Treatment

Treatment is dependent on which strain of "Bartonella" is found in a given patient. While "Bartonella" species are susceptible to a number of standard antibiotics "in vitro"—macrolides and tetracycline, for example—the efficacy of antibiotic treatment in immunocompetent individuals is uncertain. Immunocompromised patients should be treated with antibiotics because they are particularly susceptible to systemic disease and bacteremia. Drugs of particular effectiveness include trimethoprim-sulfamethoxazole, gentamicin, ciprofloxacin, and rifampin; "B. henselae" is generally resistant to penicillin, amoxicillin, and nafcillin.

Epidemiology

Whether because rodent associated, IV transmitted or because tick borne disease is higher risk for the homeless, homeless IV drug users are at high risk for "Bartonella" infections, particularly "B. elizabethae". "B. elizabethae" seropositivity rates in this population range from 12.5% in Los Angeles, [cite journal | author = Smith HM, Reporter R, Rood MP, "et al" | title = Prevalence study of antibody to ratborne pathogens and other agents among patients using a free clinic in downtown Los Angeles | journal = J. Infect. Dis. | volume = 186 | issue = 11 | pages = 1673–6 | year = 2002 | pmid = 12447746 | doi =10.1086/345377 ] to 33% in Baltimore, Maryland, [cite journal | author = Comer JA, Flynn C, Regnery RL, Vlahov D, Childs JE | title = Antibodies to Bartonella species in inner-city intravenous drug users in Baltimore, Md | journal = Arch. Intern. Med. | volume = 156 | issue = 21 | pages = 2491–5 | year = 1996 | pmid = 8944742 | doi =10.1001/archinte.156.21.2491 ] 46% in New York, [cite journal | author = Comer JA, Diaz T, Vlahov D, Monterroso E, Childs JE | title = Evidence of rodent-associated Bartonella and Rickettsia infections among intravenous drug users from Central and East Harlem, New York City | journal = Am. J. Trop. Med. Hyg. | volume = 65 | issue = 6 | pages = 855–60 | year = 2001 | pmid = 11791987 | doi = ] and in Sweden 39%. [cite journal | author = McGill S, Hjelm E, Rajs J, Lindquist O, Friman G | title = Bartonella spp. antibodies in forensic samples from Swedish heroin addicts | journal = Ann. N. Y. Acad. Sci. | volume = 990 | issue = | pages = 409–13 | year = 2003 | pmid = 12860665 | doi = ]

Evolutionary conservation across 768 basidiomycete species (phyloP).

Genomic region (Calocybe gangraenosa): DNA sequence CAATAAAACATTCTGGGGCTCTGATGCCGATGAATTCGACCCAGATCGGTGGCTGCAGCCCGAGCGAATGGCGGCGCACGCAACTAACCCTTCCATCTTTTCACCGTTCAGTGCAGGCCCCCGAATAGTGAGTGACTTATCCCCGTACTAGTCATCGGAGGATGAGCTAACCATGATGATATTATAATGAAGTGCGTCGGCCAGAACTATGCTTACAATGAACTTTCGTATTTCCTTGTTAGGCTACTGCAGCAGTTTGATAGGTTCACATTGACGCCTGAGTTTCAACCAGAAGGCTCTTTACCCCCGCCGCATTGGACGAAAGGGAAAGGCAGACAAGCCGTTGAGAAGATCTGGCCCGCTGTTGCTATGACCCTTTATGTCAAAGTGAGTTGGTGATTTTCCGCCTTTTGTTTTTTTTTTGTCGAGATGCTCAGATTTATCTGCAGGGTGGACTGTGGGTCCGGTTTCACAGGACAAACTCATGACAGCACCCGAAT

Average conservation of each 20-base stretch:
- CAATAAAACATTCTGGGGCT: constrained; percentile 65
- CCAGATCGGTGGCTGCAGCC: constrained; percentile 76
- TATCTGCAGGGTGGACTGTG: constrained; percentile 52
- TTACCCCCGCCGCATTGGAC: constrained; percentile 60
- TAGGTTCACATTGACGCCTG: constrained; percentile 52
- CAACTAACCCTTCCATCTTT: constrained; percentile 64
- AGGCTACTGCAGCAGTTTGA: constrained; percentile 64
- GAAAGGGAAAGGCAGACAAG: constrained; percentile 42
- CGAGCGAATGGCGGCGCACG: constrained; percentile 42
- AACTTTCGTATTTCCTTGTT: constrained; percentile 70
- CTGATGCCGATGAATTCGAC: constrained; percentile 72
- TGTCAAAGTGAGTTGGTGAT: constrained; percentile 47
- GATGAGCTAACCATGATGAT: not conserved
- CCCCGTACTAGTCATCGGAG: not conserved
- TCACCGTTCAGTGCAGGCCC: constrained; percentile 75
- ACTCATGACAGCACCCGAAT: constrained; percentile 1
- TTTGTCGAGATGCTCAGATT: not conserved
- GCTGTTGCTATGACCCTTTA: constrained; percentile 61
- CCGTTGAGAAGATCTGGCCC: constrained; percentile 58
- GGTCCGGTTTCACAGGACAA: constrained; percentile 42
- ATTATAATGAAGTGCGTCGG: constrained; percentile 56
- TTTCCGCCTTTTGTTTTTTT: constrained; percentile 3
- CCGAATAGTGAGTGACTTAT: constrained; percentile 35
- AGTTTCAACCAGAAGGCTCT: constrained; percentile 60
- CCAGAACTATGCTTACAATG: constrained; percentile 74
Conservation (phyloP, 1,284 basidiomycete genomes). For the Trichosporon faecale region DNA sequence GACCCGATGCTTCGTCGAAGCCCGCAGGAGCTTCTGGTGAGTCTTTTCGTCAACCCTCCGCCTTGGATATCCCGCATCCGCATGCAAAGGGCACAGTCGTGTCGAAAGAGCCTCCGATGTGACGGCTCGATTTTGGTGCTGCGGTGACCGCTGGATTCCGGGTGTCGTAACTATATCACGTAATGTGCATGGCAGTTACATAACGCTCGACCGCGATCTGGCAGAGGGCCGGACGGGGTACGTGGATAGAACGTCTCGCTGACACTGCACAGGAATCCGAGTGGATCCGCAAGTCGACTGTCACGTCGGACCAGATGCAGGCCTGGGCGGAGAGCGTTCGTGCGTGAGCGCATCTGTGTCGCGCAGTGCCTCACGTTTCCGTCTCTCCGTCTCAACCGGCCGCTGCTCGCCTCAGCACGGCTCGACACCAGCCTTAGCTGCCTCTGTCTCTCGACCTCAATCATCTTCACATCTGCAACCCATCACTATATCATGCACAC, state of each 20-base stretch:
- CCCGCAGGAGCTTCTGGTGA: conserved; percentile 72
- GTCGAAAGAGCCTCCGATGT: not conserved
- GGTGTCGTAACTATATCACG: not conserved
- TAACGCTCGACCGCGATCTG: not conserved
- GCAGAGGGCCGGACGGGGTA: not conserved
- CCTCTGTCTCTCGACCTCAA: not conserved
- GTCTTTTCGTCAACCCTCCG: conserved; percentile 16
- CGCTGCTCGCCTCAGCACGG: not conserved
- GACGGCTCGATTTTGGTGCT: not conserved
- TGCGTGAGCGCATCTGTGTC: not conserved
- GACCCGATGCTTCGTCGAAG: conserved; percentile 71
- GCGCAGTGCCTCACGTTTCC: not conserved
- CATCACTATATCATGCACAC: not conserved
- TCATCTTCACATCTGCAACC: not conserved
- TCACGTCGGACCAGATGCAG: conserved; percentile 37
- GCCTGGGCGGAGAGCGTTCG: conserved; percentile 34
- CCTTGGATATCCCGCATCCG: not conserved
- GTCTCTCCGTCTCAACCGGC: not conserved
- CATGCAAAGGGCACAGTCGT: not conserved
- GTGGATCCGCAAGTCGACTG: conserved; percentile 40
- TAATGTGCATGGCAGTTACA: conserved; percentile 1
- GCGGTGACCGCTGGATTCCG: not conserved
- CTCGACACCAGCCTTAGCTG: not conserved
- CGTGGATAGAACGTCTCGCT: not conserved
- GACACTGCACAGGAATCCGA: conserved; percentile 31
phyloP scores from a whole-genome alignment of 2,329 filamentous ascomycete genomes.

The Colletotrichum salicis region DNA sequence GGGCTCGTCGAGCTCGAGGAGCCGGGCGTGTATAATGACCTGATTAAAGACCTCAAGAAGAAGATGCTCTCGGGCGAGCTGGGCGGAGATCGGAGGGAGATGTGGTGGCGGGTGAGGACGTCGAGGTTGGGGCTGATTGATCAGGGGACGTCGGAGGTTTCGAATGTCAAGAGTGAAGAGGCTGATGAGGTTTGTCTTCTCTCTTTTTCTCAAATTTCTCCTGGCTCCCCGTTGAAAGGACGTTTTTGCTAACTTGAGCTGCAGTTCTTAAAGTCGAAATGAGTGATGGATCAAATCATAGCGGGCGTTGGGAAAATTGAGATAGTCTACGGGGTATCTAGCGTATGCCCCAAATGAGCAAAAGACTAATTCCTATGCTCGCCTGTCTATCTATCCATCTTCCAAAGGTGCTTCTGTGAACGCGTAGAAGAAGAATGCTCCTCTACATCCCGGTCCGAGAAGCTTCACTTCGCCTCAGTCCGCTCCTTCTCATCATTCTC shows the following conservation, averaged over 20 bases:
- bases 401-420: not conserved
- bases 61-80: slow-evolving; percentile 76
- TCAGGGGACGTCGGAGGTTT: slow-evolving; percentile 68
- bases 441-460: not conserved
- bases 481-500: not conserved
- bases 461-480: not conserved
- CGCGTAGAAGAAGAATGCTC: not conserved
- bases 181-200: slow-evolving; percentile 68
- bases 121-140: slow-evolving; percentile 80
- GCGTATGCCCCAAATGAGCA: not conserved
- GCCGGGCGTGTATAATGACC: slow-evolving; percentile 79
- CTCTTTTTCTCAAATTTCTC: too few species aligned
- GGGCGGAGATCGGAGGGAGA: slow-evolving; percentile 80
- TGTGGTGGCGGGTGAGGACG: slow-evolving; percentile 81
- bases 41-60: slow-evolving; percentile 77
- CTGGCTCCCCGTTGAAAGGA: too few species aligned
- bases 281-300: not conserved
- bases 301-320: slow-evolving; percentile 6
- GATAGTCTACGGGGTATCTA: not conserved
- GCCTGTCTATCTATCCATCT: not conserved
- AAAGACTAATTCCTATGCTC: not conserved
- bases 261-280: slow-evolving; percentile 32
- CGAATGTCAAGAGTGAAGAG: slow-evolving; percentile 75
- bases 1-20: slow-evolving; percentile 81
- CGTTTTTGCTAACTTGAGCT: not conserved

ee also

Cat scratch fever

References